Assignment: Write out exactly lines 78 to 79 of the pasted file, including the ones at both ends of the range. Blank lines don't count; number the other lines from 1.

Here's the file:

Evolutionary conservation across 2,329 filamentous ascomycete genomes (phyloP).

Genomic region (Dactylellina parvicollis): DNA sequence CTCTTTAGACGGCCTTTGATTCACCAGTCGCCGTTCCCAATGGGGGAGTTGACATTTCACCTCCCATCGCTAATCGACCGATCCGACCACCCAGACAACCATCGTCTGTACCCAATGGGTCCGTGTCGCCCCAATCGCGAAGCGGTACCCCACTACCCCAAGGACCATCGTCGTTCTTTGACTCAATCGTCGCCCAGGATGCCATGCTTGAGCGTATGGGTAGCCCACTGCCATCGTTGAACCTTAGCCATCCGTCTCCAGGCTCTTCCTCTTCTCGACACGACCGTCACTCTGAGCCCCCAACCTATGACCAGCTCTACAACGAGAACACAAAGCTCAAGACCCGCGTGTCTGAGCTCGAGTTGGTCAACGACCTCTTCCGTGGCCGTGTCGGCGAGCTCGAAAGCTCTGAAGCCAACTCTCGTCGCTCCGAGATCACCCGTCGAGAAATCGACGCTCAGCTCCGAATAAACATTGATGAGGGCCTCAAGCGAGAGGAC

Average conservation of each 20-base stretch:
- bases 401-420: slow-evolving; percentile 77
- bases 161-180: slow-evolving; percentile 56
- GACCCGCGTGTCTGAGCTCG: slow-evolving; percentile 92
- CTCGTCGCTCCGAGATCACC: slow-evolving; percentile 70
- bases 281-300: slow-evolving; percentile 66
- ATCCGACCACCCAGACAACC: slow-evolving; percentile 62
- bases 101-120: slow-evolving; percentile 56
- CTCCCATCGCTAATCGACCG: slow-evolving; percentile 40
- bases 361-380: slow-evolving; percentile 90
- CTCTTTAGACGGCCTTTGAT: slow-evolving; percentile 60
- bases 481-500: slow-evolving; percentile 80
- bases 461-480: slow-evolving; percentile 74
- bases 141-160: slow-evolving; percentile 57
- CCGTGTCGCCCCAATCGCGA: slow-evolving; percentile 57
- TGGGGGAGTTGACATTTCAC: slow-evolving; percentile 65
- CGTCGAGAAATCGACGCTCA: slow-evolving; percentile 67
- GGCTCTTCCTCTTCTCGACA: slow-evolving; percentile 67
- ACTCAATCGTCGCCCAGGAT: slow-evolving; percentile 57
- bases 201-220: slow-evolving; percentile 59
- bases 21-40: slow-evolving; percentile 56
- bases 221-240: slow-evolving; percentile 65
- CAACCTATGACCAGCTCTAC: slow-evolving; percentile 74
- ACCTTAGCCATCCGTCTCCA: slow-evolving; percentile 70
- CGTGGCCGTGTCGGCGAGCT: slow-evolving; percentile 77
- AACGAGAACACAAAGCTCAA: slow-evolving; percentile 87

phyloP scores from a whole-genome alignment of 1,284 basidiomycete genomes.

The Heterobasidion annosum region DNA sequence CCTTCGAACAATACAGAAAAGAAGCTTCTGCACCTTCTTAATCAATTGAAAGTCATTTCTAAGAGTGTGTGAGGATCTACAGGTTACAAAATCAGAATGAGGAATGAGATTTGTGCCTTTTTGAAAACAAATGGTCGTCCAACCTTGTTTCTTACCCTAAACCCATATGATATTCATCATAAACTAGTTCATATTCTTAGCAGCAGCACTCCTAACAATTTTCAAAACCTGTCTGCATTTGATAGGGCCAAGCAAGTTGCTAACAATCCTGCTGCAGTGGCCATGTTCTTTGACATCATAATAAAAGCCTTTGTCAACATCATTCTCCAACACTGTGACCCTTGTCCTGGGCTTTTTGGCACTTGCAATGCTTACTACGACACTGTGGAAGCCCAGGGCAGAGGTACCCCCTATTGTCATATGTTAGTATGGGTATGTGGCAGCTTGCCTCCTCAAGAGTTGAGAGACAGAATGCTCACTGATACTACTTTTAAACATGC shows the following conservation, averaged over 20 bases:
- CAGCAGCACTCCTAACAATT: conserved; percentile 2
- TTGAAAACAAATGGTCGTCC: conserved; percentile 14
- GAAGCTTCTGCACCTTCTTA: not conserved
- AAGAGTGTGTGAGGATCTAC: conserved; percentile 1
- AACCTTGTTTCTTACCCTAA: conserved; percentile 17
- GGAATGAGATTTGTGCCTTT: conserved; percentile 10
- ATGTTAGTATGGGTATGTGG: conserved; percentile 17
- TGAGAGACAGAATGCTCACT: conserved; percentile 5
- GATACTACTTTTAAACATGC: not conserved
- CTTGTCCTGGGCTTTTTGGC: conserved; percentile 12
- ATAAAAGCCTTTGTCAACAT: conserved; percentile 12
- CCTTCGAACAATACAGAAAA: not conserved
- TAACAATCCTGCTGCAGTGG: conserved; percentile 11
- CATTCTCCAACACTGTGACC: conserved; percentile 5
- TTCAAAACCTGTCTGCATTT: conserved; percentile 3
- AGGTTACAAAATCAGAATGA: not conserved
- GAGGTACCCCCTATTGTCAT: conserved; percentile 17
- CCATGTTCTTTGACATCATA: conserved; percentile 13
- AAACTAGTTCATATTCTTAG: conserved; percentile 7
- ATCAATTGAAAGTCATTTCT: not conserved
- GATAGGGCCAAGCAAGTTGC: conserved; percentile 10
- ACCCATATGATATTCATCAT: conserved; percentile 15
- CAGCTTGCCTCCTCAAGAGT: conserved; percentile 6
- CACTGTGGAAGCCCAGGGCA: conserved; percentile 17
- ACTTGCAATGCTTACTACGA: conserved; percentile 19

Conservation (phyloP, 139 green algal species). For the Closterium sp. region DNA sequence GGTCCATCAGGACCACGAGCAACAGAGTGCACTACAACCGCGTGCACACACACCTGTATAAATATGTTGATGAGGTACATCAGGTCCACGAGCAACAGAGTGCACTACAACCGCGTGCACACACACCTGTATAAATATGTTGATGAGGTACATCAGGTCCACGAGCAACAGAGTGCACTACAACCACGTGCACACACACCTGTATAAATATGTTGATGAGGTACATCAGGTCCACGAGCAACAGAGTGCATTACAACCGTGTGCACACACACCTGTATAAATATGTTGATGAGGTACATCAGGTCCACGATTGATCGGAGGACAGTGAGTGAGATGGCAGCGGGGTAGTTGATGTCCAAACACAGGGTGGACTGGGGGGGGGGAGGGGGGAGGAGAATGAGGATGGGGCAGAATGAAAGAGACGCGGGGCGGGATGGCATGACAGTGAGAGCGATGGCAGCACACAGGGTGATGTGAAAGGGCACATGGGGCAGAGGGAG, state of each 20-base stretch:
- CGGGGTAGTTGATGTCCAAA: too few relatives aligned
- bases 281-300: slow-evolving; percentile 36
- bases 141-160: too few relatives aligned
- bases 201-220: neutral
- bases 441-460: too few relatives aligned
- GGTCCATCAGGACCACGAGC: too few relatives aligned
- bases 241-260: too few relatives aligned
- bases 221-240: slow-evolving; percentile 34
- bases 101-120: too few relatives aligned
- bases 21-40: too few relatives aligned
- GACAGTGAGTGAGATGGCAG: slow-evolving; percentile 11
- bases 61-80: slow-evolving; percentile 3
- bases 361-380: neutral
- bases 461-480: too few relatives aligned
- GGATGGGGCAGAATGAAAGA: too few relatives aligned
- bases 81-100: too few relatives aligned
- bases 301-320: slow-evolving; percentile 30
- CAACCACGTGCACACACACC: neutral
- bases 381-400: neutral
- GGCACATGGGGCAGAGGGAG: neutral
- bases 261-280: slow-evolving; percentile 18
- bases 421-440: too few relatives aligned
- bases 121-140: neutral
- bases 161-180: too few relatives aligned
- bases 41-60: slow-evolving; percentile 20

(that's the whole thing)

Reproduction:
- bases 421-440: too few relatives aligned
- bases 121-140: neutral